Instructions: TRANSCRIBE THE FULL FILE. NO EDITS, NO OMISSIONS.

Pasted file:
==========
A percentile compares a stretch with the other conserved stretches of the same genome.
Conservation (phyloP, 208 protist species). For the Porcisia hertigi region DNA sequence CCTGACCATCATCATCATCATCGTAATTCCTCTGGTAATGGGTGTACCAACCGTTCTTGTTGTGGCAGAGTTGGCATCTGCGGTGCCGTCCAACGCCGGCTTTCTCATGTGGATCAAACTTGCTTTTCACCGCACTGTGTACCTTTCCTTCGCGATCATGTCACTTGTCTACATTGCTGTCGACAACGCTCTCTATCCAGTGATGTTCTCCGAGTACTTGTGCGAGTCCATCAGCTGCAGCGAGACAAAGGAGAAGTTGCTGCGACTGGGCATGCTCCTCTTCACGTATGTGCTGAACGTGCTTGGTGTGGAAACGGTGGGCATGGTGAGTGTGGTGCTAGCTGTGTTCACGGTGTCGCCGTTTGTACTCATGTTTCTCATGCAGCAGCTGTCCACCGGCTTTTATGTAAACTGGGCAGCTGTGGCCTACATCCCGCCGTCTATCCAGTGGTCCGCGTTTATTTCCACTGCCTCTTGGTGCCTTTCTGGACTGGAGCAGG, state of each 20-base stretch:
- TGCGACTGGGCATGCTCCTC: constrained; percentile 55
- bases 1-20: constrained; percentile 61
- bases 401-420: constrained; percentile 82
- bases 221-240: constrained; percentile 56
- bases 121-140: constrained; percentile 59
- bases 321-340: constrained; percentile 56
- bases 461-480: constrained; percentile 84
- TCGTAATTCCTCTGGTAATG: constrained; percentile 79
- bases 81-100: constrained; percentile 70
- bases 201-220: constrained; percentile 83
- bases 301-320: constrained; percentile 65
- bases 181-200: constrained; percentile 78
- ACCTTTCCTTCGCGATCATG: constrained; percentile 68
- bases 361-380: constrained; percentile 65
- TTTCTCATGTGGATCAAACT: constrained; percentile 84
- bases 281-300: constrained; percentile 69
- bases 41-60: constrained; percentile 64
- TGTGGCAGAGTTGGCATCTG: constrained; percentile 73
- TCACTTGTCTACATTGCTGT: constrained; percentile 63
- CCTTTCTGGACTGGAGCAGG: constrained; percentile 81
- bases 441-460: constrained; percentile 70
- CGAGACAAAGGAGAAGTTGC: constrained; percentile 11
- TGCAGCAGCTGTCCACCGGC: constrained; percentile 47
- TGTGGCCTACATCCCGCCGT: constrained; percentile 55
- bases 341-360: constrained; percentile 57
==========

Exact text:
A percentile compares a stretch with the other conserved stretches of the same genome.
Conservation (phyloP, 208 protist species). For the Porcisia hertigi region DNA sequence CCTGACCATCATCATCATCATCGTAATTCCTCTGGTAATGGGTGTACCAACCGTTCTTGTTGTGGCAGAGTTGGCATCTGCGGTGCCGTCCAACGCCGGCTTTCTCATGTGGATCAAACTTGCTTTTCACCGCACTGTGTACCTTTCCTTCGCGATCATGTCACTTGTCTACATTGCTGTCGACAACGCTCTCTATCCAGTGATGTTCTCCGAGTACTTGTGCGAGTCCATCAGCTGCAGCGAGACAAAGGAGAAGTTGCTGCGACTGGGCATGCTCCTCTTCACGTATGTGCTGAACGTGCTTGGTGTGGAAACGGTGGGCATGGTGAGTGTGGTGCTAGCTGTGTTCACGGTGTCGCCGTTTGTACTCATGTTTCTCATGCAGCAGCTGTCCACCGGCTTTTATGTAAACTGGGCAGCTGTGGCCTACATCCCGCCGTCTATCCAGTGGTCCGCGTTTATTTCCACTGCCTCTTGGTGCCTTTCTGGACTGGAGCAGG, state of each 20-base stretch:
- TGCGACTGGGCATGCTCCTC: constrained; percentile 55
- bases 1-20: constrained; percentile 61
- bases 401-420: constrained; percentile 82
- bases 221-240: constrained; percentile 56
- bases 121-140: constrained; percentile 59
- bases 321-340: constrained; percentile 56
- bases 461-480: constrained; percentile 84
- TCGTAATTCCTCTGGTAATG: constrained; percentile 79
- bases 81-100: constrained; percentile 70
- bases 201-220: constrained; percentile 83
- bases 301-320: constrained; percentile 65
- bases 181-200: constrained; percentile 78
- ACCTTTCCTTCGCGATCATG: constrained; percentile 68
- bases 361-380: constrained; percentile 65
- TTTCTCATGTGGATCAAACT: constrained; percentile 84
- bases 281-300: constrained; percentile 69
- bases 41-60: constrained; percentile 64
- TGTGGCAGAGTTGGCATCTG: constrained; percentile 73
- TCACTTGTCTACATTGCTGT: constrained; percentile 63
- CCTTTCTGGACTGGAGCAGG: constrained; percentile 81
- bases 441-460: constrained; percentile 70
- CGAGACAAAGGAGAAGTTGC: constrained; percentile 11
- TGCAGCAGCTGTCCACCGGC: constrained; percentile 47
- TGTGGCCTACATCCCGCCGT: constrained; percentile 55
- bases 341-360: constrained; percentile 57